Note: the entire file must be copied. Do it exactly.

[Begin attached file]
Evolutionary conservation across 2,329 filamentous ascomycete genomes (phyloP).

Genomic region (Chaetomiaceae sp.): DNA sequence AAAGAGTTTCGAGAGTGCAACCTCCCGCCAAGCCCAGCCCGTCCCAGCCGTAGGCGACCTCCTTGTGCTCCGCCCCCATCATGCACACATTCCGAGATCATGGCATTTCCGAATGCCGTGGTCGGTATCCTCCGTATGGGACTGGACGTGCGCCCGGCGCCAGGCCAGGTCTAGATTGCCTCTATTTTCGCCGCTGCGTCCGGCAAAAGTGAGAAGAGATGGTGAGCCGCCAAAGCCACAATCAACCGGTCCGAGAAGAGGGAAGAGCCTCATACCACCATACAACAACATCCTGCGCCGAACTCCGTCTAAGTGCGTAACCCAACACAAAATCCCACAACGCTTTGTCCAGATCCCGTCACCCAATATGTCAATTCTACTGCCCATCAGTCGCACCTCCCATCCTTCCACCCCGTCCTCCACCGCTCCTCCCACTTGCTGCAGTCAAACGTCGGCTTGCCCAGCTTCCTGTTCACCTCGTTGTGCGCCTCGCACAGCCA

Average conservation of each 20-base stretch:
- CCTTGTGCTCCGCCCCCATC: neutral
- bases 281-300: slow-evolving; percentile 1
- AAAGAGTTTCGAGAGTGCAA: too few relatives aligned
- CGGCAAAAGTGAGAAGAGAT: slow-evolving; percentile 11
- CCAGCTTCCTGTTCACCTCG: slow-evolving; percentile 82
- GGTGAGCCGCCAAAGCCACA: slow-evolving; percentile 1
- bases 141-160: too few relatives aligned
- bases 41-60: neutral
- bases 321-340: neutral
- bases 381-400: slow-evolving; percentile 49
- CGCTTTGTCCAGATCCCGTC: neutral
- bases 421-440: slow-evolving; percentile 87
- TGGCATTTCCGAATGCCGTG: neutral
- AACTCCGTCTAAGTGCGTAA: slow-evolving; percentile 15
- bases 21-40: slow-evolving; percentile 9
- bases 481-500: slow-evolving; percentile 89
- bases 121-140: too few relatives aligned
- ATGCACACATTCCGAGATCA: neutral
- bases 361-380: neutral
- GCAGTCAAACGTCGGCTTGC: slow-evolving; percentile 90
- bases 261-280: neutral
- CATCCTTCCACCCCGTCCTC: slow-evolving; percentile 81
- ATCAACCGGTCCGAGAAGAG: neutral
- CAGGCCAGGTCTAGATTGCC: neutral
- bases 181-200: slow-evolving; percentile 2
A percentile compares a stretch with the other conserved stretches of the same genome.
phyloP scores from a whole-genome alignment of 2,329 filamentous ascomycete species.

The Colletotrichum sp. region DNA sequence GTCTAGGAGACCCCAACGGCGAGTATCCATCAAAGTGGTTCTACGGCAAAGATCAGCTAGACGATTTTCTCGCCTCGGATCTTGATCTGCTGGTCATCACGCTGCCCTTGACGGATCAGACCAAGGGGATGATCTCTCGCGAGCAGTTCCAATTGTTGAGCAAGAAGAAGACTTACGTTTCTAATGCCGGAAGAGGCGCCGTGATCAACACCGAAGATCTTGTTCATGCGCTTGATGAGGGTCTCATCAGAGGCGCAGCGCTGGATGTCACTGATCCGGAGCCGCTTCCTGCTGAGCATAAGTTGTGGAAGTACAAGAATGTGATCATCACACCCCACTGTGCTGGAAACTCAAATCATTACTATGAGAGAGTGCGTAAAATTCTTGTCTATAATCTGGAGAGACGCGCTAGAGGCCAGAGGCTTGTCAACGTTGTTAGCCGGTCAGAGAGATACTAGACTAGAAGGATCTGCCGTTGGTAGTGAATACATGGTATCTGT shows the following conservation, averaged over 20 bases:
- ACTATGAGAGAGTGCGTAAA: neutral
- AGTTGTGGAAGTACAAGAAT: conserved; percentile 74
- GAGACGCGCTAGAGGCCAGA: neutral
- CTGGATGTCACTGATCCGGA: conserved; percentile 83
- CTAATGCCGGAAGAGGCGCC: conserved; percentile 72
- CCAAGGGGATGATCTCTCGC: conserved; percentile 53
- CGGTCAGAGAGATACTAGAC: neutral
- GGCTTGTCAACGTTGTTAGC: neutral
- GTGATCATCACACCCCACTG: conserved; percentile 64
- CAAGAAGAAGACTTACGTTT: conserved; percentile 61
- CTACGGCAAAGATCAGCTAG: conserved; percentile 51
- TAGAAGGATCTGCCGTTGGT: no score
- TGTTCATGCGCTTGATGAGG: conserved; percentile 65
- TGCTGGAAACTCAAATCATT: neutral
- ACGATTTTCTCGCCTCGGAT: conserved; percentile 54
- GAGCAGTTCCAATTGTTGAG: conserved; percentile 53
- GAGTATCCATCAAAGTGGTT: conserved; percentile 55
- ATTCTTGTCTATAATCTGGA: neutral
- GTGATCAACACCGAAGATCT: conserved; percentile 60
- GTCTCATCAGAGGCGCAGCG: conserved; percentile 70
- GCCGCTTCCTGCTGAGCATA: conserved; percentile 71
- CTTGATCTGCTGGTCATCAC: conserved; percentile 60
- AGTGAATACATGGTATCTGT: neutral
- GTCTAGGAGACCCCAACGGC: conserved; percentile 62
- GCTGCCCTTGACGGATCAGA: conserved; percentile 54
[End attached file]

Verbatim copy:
Evolutionary conservation across 2,329 filamentous ascomycete genomes (phyloP).

Genomic region (Chaetomiaceae sp.): DNA sequence AAAGAGTTTCGAGAGTGCAACCTCCCGCCAAGCCCAGCCCGTCCCAGCCGTAGGCGACCTCCTTGTGCTCCGCCCCCATCATGCACACATTCCGAGATCATGGCATTTCCGAATGCCGTGGTCGGTATCCTCCGTATGGGACTGGACGTGCGCCCGGCGCCAGGCCAGGTCTAGATTGCCTCTATTTTCGCCGCTGCGTCCGGCAAAAGTGAGAAGAGATGGTGAGCCGCCAAAGCCACAATCAACCGGTCCGAGAAGAGGGAAGAGCCTCATACCACCATACAACAACATCCTGCGCCGAACTCCGTCTAAGTGCGTAACCCAACACAAAATCCCACAACGCTTTGTCCAGATCCCGTCACCCAATATGTCAATTCTACTGCCCATCAGTCGCACCTCCCATCCTTCCACCCCGTCCTCCACCGCTCCTCCCACTTGCTGCAGTCAAACGTCGGCTTGCCCAGCTTCCTGTTCACCTCGTTGTGCGCCTCGCACAGCCA

Average conservation of each 20-base stretch:
- CCTTGTGCTCCGCCCCCATC: neutral
- bases 281-300: slow-evolving; percentile 1
- AAAGAGTTTCGAGAGTGCAA: too few relatives aligned
- CGGCAAAAGTGAGAAGAGAT: slow-evolving; percentile 11
- CCAGCTTCCTGTTCACCTCG: slow-evolving; percentile 82
- GGTGAGCCGCCAAAGCCACA: slow-evolving; percentile 1
- bases 141-160: too few relatives aligned
- bases 41-60: neutral
- bases 321-340: neutral
- bases 381-400: slow-evolving; percentile 49
- CGCTTTGTCCAGATCCCGTC: neutral
- bases 421-440: slow-evolving; percentile 87
- TGGCATTTCCGAATGCCGTG: neutral
- AACTCCGTCTAAGTGCGTAA: slow-evolving; percentile 15
- bases 21-40: slow-evolving; percentile 9
- bases 481-500: slow-evolving; percentile 89
- bases 121-140: too few relatives aligned
- ATGCACACATTCCGAGATCA: neutral
- bases 361-380: neutral
- GCAGTCAAACGTCGGCTTGC: slow-evolving; percentile 90
- bases 261-280: neutral
- CATCCTTCCACCCCGTCCTC: slow-evolving; percentile 81
- ATCAACCGGTCCGAGAAGAG: neutral
- CAGGCCAGGTCTAGATTGCC: neutral
- bases 181-200: slow-evolving; percentile 2
A percentile compares a stretch with the other conserved stretches of the same genome.
phyloP scores from a whole-genome alignment of 2,329 filamentous ascomycete species.

The Colletotrichum sp. region DNA sequence GTCTAGGAGACCCCAACGGCGAGTATCCATCAAAGTGGTTCTACGGCAAAGATCAGCTAGACGATTTTCTCGCCTCGGATCTTGATCTGCTGGTCATCACGCTGCCCTTGACGGATCAGACCAAGGGGATGATCTCTCGCGAGCAGTTCCAATTGTTGAGCAAGAAGAAGACTTACGTTTCTAATGCCGGAAGAGGCGCCGTGATCAACACCGAAGATCTTGTTCATGCGCTTGATGAGGGTCTCATCAGAGGCGCAGCGCTGGATGTCACTGATCCGGAGCCGCTTCCTGCTGAGCATAAGTTGTGGAAGTACAAGAATGTGATCATCACACCCCACTGTGCTGGAAACTCAAATCATTACTATGAGAGAGTGCGTAAAATTCTTGTCTATAATCTGGAGAGACGCGCTAGAGGCCAGAGGCTTGTCAACGTTGTTAGCCGGTCAGAGAGATACTAGACTAGAAGGATCTGCCGTTGGTAGTGAATACATGGTATCTGT shows the following conservation, averaged over 20 bases:
- ACTATGAGAGAGTGCGTAAA: neutral
- AGTTGTGGAAGTACAAGAAT: conserved; percentile 74
- GAGACGCGCTAGAGGCCAGA: neutral
- CTGGATGTCACTGATCCGGA: conserved; percentile 83
- CTAATGCCGGAAGAGGCGCC: conserved; percentile 72
- CCAAGGGGATGATCTCTCGC: conserved; percentile 53
- CGGTCAGAGAGATACTAGAC: neutral
- GGCTTGTCAACGTTGTTAGC: neutral
- GTGATCATCACACCCCACTG: conserved; percentile 64
- CAAGAAGAAGACTTACGTTT: conserved; percentile 61
- CTACGGCAAAGATCAGCTAG: conserved; percentile 51
- TAGAAGGATCTGCCGTTGGT: no score
- TGTTCATGCGCTTGATGAGG: conserved; percentile 65
- TGCTGGAAACTCAAATCATT: neutral
- ACGATTTTCTCGCCTCGGAT: conserved; percentile 54
- GAGCAGTTCCAATTGTTGAG: conserved; percentile 53
- GAGTATCCATCAAAGTGGTT: conserved; percentile 55
- ATTCTTGTCTATAATCTGGA: neutral
- GTGATCAACACCGAAGATCT: conserved; percentile 60
- GTCTCATCAGAGGCGCAGCG: conserved; percentile 70
- GCCGCTTCCTGCTGAGCATA: conserved; percentile 71
- CTTGATCTGCTGGTCATCAC: conserved; percentile 60
- AGTGAATACATGGTATCTGT: neutral
- GTCTAGGAGACCCCAACGGC: conserved; percentile 62
- GCTGCCCTTGACGGATCAGA: conserved; percentile 54